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FINSIGHTS- TRANSLATING THE SCIENCE OF FISHERIES REPORTS #7

Finsights #7 – “I saw the fish swim away so it must be fine” - Part 3

Finsights #7  Robert Lennox Photo

Finsights #7 Robert Lennox Photo

My last two posts have been about the range of possible lethal and sublethal impacts of catch and release angling on fish, and I want to round out the discussion with one last post. When it comes to sublethal effects, it’s fairly easy to comprehend the direct consequences of angling on an individual fish. What can be more difficult to understand and discern scientifically is how angling could impact an entire population of fish.

One way to get at population level effects is to examine how angling impacts the fitness of fish. Keepemwet Science Ambassador John McMillan recently provided a nice explanation of what fitness means for fish - the ability of an individual to contribute viable offspring to the next generation.  So, a decrease in fitness would be a decrease in the number or the quality of offspring from a given fish.

Anglers landing an Atlantic salmon. Robert Lennox photo.

Anglers landing an Atlantic salmon. Robert Lennox photo.

A scientist releasing a studied fish. Robert Lennox photo.

A scientist releasing a studied fish. Robert Lennox photo.

The research paper for this blog post specifically looked at whether catch and release angling impairs fitness. The scientists were able to take advantage of the unique geography of a small river in Quebec, Canada that also contained a fish ladder, which allowed for a complete inventory of Atlantic salmon that entered the river to spawn. Every fish that entered the river was sampled for their genetic makeup. Genetic samples of fish are most frequently obtained by cutting off or punching out a very small piece of fin (it doesn’t bleed and quickly grows back).  

Atlantic salmon in the river. Robert Lennox photo.

Atlantic salmon in the river. Robert Lennox photo.

What did they do?
    •    All salmon entering the river at a fish ladder were genetically sampled and their length measured.
    •    All anglers on the river were asked to fill out a questionnaire and take a genetic sample of each fish they caught and released.
    •    The following year, fry (baby salmon) were sampled in the river to determine parentage.

What did they find?
    •    20% of the salmon in the river were angled and were the parents of 22% of the offspring. This means that the fish that were caught and released were able to spawn.
    •    Larger angled salmon produced significantly fewer offspring than non-angled salmon, however, there was no difference in number of offspring (in angled vs. non-angled fish) for smaller salmon.
    •    Air exposure decreased the fitness of salmon.  Depending on water temperature, the reproductive success was 2 to 3 times lower for angled salmon that were air exposed versus those that were not.  

Why is this study important to anglers?
    •    Once again, we see that air exposure is bad for fish. In this case, it’s bad for the next generation of fish.  
    •    All fish are not equal – larger fish can be more susceptible to the sublethal effects of angling. This is true when it comes to fitness, as well as when it comes to stress (link to Finsights #4). As anglers, we need to treat the larger fish that we pursue with the utmost care and respect.  Angling can impact large fish in more ways than it does smaller fish and therefore we have an extra duty to Keepemwet.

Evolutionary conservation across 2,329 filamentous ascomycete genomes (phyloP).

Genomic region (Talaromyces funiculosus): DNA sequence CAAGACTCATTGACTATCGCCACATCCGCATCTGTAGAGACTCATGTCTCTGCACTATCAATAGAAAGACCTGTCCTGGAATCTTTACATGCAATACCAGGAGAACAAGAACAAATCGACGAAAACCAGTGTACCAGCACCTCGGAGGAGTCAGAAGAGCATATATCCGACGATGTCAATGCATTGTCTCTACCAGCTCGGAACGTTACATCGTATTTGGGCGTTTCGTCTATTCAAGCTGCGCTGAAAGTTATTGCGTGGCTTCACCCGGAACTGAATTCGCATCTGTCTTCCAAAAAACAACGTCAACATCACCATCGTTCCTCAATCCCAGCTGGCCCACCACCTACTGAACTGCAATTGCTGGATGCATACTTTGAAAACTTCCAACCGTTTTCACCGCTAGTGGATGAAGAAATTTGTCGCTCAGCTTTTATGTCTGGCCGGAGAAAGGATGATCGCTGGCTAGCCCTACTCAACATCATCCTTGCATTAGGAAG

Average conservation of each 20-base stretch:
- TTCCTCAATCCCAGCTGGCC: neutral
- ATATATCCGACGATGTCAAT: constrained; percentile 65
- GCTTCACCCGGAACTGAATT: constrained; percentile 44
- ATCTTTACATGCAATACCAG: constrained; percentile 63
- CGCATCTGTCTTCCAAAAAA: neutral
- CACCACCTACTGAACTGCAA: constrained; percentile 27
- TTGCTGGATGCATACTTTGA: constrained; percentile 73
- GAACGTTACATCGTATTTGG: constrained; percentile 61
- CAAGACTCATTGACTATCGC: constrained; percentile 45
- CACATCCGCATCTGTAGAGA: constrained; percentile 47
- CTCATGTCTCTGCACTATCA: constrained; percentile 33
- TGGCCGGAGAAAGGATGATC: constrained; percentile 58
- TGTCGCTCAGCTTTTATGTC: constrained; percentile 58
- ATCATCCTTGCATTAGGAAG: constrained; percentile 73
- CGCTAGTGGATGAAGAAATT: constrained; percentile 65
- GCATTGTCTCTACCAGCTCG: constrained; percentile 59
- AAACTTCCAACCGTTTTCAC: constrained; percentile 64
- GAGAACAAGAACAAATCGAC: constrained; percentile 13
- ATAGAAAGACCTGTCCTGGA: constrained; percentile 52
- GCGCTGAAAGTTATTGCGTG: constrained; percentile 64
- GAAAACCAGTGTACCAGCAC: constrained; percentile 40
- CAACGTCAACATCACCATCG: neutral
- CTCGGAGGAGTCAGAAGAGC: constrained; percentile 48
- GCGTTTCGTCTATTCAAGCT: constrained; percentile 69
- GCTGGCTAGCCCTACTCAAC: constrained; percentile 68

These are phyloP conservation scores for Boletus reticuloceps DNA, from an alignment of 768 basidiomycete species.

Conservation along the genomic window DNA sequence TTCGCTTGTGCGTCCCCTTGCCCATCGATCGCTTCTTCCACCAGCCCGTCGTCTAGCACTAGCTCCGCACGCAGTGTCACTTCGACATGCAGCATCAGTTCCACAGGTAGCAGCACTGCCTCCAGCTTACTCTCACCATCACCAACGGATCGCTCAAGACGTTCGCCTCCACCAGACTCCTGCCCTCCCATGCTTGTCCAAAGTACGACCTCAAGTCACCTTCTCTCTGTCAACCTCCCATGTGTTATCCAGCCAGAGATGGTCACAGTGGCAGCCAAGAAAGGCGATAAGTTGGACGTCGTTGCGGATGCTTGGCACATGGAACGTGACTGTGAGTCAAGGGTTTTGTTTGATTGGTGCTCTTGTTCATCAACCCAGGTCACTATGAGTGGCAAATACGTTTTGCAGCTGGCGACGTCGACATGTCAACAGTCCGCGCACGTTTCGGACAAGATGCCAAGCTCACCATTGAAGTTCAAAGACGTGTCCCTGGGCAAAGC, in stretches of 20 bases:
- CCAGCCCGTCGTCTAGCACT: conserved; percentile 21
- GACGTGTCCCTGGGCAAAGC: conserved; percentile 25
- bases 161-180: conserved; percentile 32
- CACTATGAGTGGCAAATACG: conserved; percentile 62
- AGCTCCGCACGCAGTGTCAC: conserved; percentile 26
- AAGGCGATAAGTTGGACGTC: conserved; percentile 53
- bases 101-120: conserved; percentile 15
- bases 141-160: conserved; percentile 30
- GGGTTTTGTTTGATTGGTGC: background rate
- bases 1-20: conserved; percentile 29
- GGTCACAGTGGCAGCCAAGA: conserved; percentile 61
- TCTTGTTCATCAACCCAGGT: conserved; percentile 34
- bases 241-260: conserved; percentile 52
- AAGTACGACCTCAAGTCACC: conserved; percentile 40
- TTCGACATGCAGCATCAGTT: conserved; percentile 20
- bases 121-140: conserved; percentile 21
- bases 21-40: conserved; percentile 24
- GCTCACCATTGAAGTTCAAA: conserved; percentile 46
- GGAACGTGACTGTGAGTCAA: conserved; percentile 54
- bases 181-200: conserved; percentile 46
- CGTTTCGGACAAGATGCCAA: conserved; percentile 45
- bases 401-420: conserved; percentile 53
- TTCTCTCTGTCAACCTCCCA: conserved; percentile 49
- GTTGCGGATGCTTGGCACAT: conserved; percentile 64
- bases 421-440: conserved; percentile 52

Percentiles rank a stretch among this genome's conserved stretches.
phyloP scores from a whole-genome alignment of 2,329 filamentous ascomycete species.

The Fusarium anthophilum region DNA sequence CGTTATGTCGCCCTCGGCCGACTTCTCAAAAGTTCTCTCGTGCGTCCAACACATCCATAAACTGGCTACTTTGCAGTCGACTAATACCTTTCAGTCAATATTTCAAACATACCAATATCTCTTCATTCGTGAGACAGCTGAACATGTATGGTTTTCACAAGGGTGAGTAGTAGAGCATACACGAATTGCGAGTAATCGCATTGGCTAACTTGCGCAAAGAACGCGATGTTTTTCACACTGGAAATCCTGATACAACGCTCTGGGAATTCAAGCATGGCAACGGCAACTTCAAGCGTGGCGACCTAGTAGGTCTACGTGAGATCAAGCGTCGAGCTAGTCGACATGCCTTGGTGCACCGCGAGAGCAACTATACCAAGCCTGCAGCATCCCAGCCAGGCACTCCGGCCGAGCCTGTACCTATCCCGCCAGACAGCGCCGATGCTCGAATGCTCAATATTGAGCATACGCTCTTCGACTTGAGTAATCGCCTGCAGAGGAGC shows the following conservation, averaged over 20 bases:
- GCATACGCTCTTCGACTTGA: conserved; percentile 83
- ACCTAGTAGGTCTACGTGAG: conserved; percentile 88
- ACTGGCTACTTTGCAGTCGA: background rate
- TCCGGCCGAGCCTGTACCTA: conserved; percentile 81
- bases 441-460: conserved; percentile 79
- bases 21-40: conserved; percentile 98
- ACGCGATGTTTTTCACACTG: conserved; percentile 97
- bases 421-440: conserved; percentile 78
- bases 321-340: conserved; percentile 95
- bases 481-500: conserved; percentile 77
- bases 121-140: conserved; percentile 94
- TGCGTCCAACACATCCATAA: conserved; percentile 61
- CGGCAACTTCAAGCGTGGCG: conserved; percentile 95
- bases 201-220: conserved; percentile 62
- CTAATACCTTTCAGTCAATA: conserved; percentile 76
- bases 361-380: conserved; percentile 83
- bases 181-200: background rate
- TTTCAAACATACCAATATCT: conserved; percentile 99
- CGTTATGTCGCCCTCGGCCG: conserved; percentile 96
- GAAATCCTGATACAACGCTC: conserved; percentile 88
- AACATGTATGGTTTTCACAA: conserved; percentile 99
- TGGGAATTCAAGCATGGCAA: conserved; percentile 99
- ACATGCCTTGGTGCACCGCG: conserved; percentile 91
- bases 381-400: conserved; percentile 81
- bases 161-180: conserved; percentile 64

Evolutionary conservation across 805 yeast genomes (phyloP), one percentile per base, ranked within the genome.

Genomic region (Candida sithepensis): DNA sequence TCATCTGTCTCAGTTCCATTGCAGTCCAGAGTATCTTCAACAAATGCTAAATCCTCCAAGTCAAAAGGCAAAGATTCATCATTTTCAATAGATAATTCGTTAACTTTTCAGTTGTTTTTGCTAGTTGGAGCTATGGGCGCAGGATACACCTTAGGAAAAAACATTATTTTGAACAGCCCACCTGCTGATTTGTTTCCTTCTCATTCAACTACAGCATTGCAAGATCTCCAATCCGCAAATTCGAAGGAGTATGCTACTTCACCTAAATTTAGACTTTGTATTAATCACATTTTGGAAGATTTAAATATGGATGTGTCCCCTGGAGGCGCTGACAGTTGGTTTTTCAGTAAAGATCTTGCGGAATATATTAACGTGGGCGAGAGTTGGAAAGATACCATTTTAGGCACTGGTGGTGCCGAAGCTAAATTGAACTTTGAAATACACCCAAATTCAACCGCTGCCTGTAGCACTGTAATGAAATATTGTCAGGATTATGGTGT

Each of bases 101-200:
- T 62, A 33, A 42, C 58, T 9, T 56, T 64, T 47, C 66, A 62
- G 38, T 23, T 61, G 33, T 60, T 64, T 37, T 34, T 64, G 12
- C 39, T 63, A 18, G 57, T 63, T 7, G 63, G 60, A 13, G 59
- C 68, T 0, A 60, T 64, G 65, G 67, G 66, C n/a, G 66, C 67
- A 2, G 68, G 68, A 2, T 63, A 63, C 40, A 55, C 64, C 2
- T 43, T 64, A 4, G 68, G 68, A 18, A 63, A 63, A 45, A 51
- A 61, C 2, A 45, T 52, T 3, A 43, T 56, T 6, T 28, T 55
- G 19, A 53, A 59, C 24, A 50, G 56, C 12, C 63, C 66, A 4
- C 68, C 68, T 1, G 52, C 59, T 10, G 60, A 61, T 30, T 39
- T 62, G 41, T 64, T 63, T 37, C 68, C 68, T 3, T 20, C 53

Link to full research paper.

Happy Fishing!
Sascha Clark Danylchuk

 

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SCIENCE NOTES FROM JOHN MCMILLAN

Wild steelhead image from Keepemwet Science Ambassador John McMillan.

Wild steelhead image from Keepemwet Science Ambassador John McMillan.

Fitness. I bet you have heard the term if you love #steelhead and #salmon, particularly if you pay attention to research on hatchery and wild fish. Studies that compare the performance of hatchery and wild steelhead often measure fitness. So what does it mean? Well, in this case it doesn’t exactly refer the physical fitness most of us think about on a day to day basis. It’s not about how far or fast we can run, nor about how strong or tough we are. In fact, it has very little to do with that concept because it really only considers physical aspects and does not incorporate a mental or learning aspect, nor does it account for luck or chance. Rather, fitness in evolutionary biology is the measure of an individual’s ability to survive and reproduce offspring. In studies of steelhead, and other salmonids, the measure of fitness is often described as an individual’s contribution to the next generation. It is a sum measure of survival at different life stages, such as from egg-to-fry, fry-to-parr, parr-to-smolt, and smolt-to-adult. Basically, individuals with higher fitness do a better job of producing offspring relative to other members of the population. Individuals with lower fitness do not do as well. While many studies have compared the fitness of wild and hatchery salmonids, the term is also important to understanding the value of diversity. If you recall, I have previously posted about the remarkable number of life histories that steelhead display. The diversity helps dampen annual fluctuations in populations relative to species with fewer life histories. Why? Because some life histories life histories perform better – aka., have higher fitness – in some years and places than others. Maybe the wild steelhead in this photo will be one of the few that passes along its genes to the next generation, and if so, it might have nothing to do with how fast or strong it is. It may come down to something like nest site selection, or maybe even chance. #fishing#flyfishing #wildsteelhead #biology #science#rivers  #spey #conservation#pnwwonderland #uwphoto #snorkel